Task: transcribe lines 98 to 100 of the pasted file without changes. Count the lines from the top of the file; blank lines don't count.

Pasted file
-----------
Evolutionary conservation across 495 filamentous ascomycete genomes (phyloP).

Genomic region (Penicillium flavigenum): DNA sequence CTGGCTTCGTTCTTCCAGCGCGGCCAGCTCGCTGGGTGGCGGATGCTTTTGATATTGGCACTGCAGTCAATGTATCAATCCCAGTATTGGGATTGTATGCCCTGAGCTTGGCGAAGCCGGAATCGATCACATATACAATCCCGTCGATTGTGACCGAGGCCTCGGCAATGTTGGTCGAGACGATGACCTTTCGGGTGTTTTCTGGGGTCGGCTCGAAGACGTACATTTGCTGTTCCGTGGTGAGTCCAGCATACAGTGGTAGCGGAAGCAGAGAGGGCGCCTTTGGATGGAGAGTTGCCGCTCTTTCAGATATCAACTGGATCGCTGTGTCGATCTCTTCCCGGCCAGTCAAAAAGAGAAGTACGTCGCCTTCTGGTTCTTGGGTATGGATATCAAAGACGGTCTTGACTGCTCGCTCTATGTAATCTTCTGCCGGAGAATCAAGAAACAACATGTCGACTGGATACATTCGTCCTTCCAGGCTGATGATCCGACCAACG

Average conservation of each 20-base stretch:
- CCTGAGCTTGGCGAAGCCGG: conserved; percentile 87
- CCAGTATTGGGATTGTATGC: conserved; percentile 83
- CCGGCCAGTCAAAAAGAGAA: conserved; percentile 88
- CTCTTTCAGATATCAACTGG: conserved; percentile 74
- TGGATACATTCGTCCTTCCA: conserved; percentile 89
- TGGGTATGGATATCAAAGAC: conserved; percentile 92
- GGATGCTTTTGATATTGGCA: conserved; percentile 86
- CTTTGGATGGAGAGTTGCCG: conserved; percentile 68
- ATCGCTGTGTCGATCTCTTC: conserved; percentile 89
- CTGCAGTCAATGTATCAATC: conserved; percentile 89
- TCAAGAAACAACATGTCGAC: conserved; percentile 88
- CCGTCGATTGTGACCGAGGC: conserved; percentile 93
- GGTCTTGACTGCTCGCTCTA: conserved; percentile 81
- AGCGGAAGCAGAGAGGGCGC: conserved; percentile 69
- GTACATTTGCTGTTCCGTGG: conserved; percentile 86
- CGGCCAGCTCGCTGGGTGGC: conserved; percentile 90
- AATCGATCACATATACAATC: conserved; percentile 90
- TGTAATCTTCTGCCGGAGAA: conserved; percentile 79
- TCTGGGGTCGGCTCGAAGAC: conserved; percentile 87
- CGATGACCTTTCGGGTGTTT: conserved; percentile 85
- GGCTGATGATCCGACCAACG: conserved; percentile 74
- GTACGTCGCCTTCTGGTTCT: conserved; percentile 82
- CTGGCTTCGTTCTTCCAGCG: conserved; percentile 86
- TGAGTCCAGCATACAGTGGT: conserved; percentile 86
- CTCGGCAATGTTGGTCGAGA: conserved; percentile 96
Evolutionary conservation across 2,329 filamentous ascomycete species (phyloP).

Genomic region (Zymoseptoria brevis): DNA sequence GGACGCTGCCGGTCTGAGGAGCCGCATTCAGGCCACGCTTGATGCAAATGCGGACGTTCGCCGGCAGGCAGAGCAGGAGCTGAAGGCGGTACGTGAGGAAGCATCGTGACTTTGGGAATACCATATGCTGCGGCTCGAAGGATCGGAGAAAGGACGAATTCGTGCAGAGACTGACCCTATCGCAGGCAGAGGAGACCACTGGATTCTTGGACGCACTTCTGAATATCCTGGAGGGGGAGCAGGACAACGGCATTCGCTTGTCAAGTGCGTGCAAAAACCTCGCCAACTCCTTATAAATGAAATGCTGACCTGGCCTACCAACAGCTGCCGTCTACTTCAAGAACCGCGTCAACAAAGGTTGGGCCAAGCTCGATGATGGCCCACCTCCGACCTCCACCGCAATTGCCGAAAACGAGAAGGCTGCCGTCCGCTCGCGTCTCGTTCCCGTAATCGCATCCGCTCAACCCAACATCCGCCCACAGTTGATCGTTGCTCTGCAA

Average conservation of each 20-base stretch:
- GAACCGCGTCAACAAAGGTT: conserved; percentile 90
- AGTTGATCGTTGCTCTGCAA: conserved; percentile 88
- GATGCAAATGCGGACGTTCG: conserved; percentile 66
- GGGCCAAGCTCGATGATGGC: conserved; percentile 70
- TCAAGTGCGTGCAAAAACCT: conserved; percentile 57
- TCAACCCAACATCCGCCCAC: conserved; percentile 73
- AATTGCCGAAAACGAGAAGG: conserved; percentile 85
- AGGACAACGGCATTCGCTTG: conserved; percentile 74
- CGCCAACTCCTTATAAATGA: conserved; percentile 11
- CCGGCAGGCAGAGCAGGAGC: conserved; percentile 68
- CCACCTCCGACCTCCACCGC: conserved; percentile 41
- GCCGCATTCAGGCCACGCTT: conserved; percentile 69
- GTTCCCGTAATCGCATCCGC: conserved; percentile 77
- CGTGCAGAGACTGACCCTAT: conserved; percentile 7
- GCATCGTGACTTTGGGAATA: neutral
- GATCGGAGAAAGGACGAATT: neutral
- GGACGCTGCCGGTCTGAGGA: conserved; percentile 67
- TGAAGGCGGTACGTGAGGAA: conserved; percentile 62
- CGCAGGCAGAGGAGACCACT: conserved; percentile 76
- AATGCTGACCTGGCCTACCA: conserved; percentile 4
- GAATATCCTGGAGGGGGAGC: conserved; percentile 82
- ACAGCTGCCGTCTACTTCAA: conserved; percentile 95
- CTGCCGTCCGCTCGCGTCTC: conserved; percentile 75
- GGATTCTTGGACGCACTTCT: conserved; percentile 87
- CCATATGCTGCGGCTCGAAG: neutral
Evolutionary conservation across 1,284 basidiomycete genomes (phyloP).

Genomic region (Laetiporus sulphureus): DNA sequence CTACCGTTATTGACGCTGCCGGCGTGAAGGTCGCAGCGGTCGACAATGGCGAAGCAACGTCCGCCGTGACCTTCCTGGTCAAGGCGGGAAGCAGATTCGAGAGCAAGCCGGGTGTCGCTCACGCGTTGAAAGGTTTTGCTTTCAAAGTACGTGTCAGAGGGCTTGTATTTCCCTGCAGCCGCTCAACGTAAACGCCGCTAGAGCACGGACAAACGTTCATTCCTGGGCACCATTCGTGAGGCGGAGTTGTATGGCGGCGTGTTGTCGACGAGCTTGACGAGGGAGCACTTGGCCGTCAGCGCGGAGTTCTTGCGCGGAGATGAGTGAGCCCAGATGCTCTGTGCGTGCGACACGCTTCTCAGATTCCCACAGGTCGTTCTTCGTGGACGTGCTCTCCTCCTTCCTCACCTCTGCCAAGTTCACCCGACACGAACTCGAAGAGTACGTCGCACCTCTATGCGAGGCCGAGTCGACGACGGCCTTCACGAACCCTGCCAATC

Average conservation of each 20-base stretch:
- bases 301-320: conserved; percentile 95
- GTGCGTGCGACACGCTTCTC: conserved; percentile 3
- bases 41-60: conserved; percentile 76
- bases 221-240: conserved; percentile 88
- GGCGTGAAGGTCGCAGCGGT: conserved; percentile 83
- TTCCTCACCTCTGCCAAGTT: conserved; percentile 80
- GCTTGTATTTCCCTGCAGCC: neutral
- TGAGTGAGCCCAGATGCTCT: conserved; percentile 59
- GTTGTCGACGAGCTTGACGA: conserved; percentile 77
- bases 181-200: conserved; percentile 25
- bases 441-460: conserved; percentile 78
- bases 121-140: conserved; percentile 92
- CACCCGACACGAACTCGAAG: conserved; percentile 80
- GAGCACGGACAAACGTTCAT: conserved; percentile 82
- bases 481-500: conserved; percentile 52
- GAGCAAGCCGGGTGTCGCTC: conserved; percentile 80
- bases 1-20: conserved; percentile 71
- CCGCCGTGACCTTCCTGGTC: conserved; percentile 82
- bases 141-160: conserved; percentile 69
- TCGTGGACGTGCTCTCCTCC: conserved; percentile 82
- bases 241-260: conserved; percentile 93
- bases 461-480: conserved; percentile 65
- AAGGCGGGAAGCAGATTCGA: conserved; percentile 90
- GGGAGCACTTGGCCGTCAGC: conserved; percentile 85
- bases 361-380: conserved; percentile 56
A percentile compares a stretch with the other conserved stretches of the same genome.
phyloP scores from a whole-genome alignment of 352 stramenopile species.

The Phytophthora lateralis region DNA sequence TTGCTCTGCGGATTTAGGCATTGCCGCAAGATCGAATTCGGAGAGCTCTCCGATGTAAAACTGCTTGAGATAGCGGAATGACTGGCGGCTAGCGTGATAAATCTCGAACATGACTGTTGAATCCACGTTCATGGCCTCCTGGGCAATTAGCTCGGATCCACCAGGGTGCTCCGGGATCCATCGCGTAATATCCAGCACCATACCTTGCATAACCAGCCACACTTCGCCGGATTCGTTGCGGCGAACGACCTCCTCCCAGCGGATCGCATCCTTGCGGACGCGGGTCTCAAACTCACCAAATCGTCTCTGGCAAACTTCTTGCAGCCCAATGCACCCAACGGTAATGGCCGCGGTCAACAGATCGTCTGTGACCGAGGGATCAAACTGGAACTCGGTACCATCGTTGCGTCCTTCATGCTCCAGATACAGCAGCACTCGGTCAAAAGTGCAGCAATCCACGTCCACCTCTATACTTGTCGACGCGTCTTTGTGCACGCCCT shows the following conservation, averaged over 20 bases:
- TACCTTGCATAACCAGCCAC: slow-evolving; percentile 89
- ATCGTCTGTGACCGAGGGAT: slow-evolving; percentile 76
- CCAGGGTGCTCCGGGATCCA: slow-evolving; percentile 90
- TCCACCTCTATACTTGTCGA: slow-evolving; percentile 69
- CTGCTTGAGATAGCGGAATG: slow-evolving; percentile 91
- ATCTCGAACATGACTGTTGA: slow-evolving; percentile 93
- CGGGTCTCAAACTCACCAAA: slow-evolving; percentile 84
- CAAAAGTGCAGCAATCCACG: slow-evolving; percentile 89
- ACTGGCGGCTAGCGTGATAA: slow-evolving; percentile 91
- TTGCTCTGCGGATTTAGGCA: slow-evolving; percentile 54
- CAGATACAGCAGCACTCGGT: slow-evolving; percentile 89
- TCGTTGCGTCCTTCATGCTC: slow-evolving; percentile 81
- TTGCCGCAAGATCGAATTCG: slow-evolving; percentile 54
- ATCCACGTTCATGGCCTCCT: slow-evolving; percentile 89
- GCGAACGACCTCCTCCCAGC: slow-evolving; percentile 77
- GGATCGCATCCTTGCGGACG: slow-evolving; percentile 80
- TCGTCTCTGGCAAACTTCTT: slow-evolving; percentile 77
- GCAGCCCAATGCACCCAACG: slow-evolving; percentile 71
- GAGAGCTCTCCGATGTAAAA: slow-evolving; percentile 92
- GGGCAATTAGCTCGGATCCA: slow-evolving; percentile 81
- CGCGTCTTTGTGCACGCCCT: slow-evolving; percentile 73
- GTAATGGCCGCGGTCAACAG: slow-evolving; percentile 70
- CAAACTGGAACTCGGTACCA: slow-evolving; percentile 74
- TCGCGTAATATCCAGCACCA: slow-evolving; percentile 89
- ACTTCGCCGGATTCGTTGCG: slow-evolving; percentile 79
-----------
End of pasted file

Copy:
- CAGATACAGCAGCACTCGGT: slow-evolving; percentile 89
- TCGTTGCGTCCTTCATGCTC: slow-evolving; percentile 81
- TTGCCGCAAGATCGAATTCG: slow-evolving; percentile 54